If the element has a src attribute, does not have an async attribute, and does not have the "force-async" flag set The element must be added to the end of the list of scripts that will execute in order as soon as possible associated with the Document of the script element at the time the prepare a script algorithm started.

The task that the networking task source places on the task queue once the fetching algorithm has completed must run the following steps:

If the element is not now the first element in the list of scripts that will execute in order as soon as possible to which it was added above, then mark the element as ready but abort these steps without executing the script yet.

Execution: Execute the script block corresponding to the first script element in this list of scripts that will execute in order as soon as possible.

Remove the first element from this list of scripts that will execute in order as soon as possible.

If this list of scripts that will execute in order as soon as possible is still not empty and the first entry has already been marked as ready, then jump back to the step labeled execution.

If the element has a src attribute The element must be added to the set of scripts that will execute as soon as possible of the Document of the script element at the time the prepare a script algorithm started.

The task that the networking task source places on the task queue once the fetching algorithm has completed must execute the script block and then remove the element from the set of scripts that will execute as soon as possible.

Otherwise The user agent must immediately execute the script block, even if other scripts are already executing.

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Thanks for the answer, but the problem is the script is dynamically added to the page, which means it is considered to be async. Or does that only work in <head>? And my experience is also that they're executed in document order? –  Bergi Jan 25 '12 at 8:35
    
@Bergi - If it's dynamically added, then it is async and the execution order is indeterminate unless you write code to control it. –  jfriend00 Jan 25 '12 at 9:06
    
Just, Kolink states the opposite... –  Bergi Jan 25 '12 at 22:19
    
@Bergi - OK, I've modified my answer to say that async scripts load in an indeterminate order. They can be loaded in any order. If I were you, I would not count on Kolink's observation being the way it always is. I know of no standard that says a dynamically added script has to be run immediately and has to block other scripts from running until it's loaded. I would expect that to be browser dependent and also perhaps dependent upon environmental factors (whether the script is cached, etc...). –  jfriend00 Jan 25 '12 at 22:32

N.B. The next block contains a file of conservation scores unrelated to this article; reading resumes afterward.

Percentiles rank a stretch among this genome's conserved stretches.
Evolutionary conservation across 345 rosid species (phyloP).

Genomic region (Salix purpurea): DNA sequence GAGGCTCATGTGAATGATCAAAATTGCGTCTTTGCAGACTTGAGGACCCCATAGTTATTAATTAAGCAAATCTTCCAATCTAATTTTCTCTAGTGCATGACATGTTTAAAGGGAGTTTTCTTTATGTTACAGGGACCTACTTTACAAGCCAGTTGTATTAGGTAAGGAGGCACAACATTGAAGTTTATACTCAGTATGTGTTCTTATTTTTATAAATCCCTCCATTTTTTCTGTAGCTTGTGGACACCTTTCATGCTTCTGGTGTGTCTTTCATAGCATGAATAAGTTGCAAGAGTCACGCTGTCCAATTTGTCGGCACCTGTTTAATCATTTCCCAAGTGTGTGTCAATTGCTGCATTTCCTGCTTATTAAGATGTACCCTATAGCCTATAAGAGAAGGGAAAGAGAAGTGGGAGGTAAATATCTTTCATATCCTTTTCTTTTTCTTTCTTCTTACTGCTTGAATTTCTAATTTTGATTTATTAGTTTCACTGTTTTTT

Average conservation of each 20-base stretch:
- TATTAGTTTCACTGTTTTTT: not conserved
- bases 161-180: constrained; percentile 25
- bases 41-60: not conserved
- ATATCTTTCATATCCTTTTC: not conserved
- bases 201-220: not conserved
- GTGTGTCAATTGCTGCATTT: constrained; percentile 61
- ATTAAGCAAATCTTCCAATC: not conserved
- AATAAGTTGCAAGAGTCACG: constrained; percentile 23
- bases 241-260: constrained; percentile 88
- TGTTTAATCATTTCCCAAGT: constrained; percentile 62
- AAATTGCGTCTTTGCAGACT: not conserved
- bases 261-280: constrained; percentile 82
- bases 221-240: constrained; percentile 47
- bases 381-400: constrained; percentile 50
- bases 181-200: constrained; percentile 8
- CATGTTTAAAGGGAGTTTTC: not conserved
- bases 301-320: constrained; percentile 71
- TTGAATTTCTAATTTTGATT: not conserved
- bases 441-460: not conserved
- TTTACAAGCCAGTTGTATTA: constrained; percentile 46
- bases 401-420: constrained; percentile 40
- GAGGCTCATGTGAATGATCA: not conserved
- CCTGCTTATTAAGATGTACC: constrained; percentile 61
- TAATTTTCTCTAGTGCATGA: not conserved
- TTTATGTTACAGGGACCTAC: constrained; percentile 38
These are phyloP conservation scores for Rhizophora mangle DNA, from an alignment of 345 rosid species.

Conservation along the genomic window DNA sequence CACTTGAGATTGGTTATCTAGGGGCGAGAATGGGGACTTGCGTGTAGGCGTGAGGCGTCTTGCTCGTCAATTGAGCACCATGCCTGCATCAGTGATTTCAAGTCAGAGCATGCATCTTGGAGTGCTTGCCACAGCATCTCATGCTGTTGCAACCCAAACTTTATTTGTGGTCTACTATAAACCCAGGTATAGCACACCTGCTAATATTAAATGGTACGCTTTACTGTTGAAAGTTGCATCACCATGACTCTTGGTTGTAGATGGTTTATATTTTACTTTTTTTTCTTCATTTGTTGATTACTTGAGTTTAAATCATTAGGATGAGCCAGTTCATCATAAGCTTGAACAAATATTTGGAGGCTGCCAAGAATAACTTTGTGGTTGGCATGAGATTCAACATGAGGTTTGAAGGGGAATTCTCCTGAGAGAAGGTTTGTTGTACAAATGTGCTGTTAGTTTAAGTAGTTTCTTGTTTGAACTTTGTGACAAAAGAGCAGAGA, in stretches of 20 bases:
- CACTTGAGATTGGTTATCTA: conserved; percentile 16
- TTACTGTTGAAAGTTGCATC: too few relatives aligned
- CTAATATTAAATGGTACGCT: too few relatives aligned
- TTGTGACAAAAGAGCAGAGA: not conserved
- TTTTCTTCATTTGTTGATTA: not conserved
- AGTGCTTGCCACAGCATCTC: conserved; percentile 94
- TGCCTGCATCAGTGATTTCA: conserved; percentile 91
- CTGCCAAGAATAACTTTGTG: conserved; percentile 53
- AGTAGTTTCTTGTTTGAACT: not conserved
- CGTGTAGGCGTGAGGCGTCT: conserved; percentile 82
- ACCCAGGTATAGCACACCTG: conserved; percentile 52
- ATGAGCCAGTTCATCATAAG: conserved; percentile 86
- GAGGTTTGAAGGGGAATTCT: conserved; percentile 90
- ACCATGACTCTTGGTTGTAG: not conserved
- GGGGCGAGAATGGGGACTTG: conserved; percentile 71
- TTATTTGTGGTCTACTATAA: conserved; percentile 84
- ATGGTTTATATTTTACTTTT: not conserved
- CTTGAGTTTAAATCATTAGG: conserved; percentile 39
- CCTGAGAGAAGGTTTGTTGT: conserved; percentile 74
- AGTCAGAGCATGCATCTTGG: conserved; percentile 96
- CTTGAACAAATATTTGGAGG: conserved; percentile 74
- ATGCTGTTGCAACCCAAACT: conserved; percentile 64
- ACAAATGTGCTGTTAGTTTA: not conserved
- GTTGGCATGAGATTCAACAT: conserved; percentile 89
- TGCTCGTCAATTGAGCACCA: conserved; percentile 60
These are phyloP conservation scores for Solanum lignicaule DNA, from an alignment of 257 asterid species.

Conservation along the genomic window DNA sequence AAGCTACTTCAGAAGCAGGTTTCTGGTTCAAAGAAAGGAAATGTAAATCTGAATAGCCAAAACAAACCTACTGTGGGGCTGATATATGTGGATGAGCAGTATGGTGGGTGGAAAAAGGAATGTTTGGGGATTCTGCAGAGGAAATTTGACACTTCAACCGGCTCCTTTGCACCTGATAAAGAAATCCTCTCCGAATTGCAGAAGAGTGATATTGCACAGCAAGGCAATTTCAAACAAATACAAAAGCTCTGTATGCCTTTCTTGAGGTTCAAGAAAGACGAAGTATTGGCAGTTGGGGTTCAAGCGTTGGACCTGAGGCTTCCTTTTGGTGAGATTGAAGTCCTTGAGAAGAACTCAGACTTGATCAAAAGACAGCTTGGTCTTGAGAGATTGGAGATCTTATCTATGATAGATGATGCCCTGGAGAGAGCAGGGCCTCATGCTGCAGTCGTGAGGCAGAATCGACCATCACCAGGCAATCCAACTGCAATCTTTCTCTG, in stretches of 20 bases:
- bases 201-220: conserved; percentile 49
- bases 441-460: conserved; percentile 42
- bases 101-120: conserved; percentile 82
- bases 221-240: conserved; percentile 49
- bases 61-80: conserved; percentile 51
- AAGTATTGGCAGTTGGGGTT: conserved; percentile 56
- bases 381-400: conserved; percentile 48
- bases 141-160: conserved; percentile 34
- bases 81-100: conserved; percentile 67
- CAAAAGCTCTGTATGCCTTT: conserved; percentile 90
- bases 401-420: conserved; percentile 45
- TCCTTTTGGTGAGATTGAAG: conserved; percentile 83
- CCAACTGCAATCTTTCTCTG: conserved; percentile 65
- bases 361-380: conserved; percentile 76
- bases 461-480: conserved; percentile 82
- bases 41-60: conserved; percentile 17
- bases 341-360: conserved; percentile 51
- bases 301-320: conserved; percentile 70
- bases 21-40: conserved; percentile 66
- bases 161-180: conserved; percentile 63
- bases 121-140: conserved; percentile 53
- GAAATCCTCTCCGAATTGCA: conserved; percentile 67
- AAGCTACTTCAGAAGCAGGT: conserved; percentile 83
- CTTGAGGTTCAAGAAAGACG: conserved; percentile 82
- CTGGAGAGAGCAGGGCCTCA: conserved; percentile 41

I agree on your concerns. But effectively, the new script, appended to the end of the body, seems to behave like unparsed tag soup - the document parser is yet halted until the inline script is run. –  Bergi Jan 25 '12 at 22:50

The browser will execute the scripts in the order it finds them. If you call an external script, it will block the page until the script has been loaded and executed.

To test this fact:

// file: test.php
sleep(10);
die("alert('Done!');");

// HTML file:
<script type="text/javascript" src="test.php"></script>

Dynamically added scripts are executed as soon as they are appended to the document.

To test this fact:

<!DOCTYPE HTML>
<html>
<head>
    <title>Test</title>
</head>
<body>
    <script type="text/javascript">
        var s = document.createElement('script');
        s.type = "text/javascript";
        s.src = "link.js"; // file contains alert("hello!");
        document.body.appendChild(s);
        alert("appended");
    </script>
    <script type="text/javascript">
        alert("final");
    </script>
</body>
</html>

Order of alerts is "appended" -> "hello!" -> "final"

If in a script you attempt to access an element that hasn't been reached yet (example: <script>do something with #blah</script><div id="blah"></div>) then you will get an error.

Overall, yes you can include external scripts and then access their functions and variables, but only if you exit the current <script> tag and start a new one.

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I can confirm that behavior. But there are hints on our feedback pages, that it might only work when test.php is cached. Do you know any spec/reference links about this? –  Bergi Jan 25 '12 at 23:21
1  
link.js isn't blocking. Use a script similar to your php one to simulate a long download time. –  mintsauce Mar 12 at 12:00
    
This answer is incorrect. It is not always the case that "dynamically added scripts are executed as soon as they are appended to the document". Sometimes this is true (e.g. for old versions of Firefox), but usually it is not. The execution order, as mentioned in jfriend00's answer, is not determinate. –  Fabio Beltramini May 2 at 21:04